Italy Extends ‘Green Pass’ Rule to Covid-19, Sparks Massive Anti-Government Protests in Rome | World news


Thousands of protesters, including members of far-right groups, demonstrated in central Rome on Saturday against the extension of the Covid-19 health card system to all workplaces. There were scuffles with police as protesters targeted the health pass, which has been required to enter museums, sporting events and restaurants since August.

Although the march was authorized, several hundred people separated from the main column and attempted to march on the parliament. Police used water cannons and tear gas to stop them, arresting several protesters during clashes, the AGI news agency reported.

A separate protest took place in the capital and others in Milan, in the north of the country, and Cesena, in central Italy.

Three weeks ago, Prime Minister Mario Draghi’s government announced that the program would be extended to all workplaces from October 15 and that any employee refusing to comply risked suspension without pay. The health card system is already in place for all medical workers. It requires people to provide a vaccination certificate, proof of recovery from Covid-19, or a recent negative test result.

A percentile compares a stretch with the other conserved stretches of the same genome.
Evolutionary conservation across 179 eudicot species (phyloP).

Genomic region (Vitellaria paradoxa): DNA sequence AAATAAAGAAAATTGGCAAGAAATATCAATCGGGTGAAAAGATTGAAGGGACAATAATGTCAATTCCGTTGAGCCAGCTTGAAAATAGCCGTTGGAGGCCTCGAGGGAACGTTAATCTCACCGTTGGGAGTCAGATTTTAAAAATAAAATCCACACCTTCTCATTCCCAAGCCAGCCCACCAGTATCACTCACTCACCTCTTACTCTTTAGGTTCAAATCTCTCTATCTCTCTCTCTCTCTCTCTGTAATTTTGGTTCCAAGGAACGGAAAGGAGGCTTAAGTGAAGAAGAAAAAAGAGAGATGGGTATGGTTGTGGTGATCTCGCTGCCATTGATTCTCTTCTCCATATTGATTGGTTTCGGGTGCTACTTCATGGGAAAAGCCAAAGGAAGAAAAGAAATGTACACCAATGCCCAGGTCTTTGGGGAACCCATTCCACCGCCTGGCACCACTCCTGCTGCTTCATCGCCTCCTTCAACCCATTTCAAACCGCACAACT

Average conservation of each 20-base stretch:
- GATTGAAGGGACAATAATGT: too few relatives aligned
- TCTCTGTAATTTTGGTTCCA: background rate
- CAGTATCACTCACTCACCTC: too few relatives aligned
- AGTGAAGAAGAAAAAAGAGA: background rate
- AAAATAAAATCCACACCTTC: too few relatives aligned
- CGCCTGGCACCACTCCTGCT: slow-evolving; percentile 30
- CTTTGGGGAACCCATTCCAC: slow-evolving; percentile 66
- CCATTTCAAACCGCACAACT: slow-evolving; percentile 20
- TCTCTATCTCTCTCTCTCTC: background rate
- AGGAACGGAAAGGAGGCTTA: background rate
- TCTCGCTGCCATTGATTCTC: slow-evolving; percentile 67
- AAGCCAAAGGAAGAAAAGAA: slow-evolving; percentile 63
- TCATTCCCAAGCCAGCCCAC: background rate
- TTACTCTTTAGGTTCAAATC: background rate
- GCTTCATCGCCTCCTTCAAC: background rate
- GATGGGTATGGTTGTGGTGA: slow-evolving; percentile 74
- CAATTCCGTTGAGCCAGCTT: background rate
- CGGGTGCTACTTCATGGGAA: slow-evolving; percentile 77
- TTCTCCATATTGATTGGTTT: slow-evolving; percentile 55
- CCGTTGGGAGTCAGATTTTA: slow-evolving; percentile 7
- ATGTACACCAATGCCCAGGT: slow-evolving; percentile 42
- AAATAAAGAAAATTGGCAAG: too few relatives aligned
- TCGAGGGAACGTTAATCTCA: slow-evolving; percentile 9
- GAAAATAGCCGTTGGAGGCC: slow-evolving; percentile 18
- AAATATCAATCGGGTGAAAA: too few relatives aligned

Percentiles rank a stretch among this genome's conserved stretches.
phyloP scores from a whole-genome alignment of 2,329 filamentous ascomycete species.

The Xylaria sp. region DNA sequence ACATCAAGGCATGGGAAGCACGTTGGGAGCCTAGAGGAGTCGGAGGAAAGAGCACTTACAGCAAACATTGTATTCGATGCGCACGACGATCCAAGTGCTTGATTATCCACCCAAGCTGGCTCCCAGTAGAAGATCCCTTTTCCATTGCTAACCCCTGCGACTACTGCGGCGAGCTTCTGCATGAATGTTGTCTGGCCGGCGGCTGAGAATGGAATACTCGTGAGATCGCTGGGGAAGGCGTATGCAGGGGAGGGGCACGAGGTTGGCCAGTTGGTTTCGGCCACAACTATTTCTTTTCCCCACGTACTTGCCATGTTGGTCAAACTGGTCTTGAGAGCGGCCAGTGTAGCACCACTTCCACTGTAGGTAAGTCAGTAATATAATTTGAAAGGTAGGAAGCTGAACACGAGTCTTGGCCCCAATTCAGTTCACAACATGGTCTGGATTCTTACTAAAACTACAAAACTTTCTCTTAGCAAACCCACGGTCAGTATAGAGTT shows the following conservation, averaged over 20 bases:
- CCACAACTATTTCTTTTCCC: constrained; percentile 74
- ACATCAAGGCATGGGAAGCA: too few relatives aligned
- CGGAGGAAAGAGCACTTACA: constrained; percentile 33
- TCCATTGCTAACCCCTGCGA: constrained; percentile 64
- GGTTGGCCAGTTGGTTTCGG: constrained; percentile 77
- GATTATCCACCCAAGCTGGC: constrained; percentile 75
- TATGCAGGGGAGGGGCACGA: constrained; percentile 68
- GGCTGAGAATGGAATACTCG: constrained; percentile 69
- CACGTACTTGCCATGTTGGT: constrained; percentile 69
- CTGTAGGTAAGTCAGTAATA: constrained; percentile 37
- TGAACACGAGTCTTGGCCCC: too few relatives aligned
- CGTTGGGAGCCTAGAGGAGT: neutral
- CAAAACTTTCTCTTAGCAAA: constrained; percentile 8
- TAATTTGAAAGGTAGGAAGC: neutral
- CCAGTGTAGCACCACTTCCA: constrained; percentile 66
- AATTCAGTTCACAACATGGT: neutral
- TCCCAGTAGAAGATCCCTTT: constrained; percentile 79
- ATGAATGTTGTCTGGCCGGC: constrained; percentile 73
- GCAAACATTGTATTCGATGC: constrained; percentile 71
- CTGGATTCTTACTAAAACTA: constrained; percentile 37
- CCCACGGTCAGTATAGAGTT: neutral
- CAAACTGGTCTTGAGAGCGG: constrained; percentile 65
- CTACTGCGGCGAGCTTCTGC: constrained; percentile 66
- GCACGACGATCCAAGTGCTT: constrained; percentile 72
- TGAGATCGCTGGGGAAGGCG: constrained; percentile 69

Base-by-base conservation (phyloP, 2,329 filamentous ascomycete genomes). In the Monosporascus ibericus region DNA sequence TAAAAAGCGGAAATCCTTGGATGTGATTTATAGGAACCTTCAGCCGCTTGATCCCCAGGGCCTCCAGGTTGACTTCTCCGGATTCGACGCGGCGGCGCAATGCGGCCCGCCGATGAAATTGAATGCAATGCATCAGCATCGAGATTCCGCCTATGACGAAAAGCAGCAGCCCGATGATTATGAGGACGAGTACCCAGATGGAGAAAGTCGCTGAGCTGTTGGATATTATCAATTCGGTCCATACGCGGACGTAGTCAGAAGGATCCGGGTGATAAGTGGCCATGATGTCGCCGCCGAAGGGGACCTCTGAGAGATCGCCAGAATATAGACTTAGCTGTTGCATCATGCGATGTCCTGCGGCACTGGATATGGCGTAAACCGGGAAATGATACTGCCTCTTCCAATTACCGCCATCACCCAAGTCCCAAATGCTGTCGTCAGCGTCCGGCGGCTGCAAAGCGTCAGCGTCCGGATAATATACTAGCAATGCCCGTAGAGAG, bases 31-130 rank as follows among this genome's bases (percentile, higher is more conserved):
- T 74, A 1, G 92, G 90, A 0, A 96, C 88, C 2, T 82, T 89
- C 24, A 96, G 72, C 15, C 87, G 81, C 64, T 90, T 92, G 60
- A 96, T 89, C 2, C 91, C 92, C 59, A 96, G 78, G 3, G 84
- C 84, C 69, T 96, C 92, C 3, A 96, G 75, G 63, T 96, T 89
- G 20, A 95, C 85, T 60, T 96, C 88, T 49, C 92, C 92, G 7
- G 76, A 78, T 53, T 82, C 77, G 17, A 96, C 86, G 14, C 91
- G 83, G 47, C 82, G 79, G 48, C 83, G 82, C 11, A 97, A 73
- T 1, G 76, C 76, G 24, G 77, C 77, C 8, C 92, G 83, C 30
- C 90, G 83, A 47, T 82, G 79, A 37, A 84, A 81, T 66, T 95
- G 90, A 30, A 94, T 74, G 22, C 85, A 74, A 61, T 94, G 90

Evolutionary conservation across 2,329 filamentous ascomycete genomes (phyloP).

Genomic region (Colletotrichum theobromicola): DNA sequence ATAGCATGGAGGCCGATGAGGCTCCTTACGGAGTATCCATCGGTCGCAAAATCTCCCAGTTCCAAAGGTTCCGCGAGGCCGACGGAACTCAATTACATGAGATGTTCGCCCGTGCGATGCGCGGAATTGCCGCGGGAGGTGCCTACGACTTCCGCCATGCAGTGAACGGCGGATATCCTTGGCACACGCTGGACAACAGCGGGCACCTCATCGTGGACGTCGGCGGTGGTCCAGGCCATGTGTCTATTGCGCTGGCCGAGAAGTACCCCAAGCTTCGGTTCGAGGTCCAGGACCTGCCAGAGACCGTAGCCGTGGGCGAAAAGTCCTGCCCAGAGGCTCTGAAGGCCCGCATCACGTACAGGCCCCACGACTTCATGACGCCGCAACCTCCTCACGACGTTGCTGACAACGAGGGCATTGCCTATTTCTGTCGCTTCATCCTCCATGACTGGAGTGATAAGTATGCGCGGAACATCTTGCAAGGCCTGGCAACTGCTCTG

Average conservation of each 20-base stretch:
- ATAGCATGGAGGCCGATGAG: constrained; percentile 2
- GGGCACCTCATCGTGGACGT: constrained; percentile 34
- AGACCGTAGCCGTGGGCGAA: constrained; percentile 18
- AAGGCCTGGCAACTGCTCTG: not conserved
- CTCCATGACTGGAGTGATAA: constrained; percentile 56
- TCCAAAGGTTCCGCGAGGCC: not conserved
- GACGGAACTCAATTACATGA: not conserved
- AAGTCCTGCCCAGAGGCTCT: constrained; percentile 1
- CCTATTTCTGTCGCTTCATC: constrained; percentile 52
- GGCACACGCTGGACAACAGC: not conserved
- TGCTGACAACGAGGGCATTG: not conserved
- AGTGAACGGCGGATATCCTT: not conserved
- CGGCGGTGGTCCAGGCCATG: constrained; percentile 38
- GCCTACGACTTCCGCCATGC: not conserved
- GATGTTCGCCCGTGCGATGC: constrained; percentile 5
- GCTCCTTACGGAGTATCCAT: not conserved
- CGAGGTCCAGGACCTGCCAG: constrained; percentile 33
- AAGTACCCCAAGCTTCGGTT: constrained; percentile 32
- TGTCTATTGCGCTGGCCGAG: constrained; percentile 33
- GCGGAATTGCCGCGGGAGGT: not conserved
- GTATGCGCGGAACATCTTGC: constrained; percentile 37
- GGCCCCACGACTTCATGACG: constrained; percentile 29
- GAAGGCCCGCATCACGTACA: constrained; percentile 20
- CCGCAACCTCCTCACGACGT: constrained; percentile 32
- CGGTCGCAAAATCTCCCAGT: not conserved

The retired Maria Ballarin denounced “a criminal and cowardly blackmail” on the part of the Italian state.

By not making vaccinations compulsory but by forcing workers to do them “it is not responsible for fatal or serious consequences, but indirectly forcing people to be vaccinated in order to be able to go to work,” she said. .

“We were both suspended two months ago,” Cosimo, one of the protesters, told AFP. He and his wife Morena are both nurses.

The couple claim to have immunity and allergy problems and to have been exempted from compulsory vaccination by their family doctor. But both were suspended without pay.

Stefano, who came from Como in the north to join Saturday’s protest, said he would take the test. “I have to pay to work, it’s absurd,” he said. Almost 80% of those over 12 in Italy have been fully immunized, according to government statistics. The first European country to feel the full force of the pandemic, Italy has suffered more than 130,000 deaths.

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